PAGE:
When clients question the bill I am more than happy to explain the costs to them. However, when they start piling on the guilt, abusing me and telling me I’m only in it for the money and how could I be so cruel to let their dog die or offer euthanasia then I’m not going to waste much of my time or breath with these people. I will make sure the patient is getting treated (be it with me or elsewhere) but they are not the clients that I want to encourage to come through the door of my veterinary practice. They are also the ones who are going to abuse all of my staff every time they are presented with a bill. Not only are they going to create more drama than they are worth, but I value my staff too much to force them to put up with that crap.
We need to catch them while their pets are still young. I cannot encourage pet insurance strongly enough. I let clients know the vet fees they could be in for if their pet requires a visit to the emergency centre or a knee reconstruction. We offer all puppies and kittens one month’s free pet insurance when they come in for a wellness check or vaccination. We’re trying to encourage good habits early. We need to emphasise the importance of preventative medicine and that postponing treatment will often cost you more in the long run.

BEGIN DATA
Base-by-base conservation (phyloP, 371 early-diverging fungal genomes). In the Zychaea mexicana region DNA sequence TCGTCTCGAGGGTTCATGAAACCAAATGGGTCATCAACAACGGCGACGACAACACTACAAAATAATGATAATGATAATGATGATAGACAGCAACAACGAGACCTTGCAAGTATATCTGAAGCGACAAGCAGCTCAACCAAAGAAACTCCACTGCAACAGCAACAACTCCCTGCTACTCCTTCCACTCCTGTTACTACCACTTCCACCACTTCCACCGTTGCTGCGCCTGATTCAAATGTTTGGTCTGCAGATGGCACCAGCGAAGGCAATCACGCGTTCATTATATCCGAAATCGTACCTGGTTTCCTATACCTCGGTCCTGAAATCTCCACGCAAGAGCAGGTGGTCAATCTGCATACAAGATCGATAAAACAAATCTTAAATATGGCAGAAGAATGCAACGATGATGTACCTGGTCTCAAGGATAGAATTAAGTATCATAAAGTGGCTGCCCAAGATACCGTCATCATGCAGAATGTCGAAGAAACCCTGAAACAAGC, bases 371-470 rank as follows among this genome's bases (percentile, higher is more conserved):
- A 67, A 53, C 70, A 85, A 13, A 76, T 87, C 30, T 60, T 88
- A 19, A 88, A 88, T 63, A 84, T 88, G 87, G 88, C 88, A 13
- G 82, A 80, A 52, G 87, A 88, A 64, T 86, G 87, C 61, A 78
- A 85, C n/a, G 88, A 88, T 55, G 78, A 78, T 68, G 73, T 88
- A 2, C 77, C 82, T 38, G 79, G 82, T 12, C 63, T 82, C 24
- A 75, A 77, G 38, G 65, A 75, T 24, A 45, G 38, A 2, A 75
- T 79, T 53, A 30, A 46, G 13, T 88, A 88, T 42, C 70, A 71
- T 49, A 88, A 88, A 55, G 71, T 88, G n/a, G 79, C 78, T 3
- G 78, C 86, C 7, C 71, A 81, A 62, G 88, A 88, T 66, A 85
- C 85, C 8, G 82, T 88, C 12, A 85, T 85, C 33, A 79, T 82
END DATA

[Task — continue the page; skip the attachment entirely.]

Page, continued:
So long and the short of it. Ruth, thank you for writing your article, it allowed me to write a response and unite vets, vet nurses and animal industry workers. It highlighted our need to communicate clearly with our clientele and train our staff to feel comfortable discussing cost with clients. Whilst it is unlikely that my response has reached the same audience as Ruth’s, I think I blew plenty of holes in her argument. I can accept our industry having a reputation as being expensive but what I’m not willing to embrace is her claims that we are not trustworthy and that we are trading on the naivety of our clientele.
So veterinary community - what are your thoughts?
This post has also been published on Vetanswers
The first photograph was taken by Elena Jo Duggan Photography - Elena is a friend of mine who takes amazing photographs. She has taken many of my family and pet photographs over the years and I can't recommend her highly enough. If you are in Sydney and in need of a photographer please give Elena a call. To see more of her amazing photographs and her contact details please visit and like her Facebook page.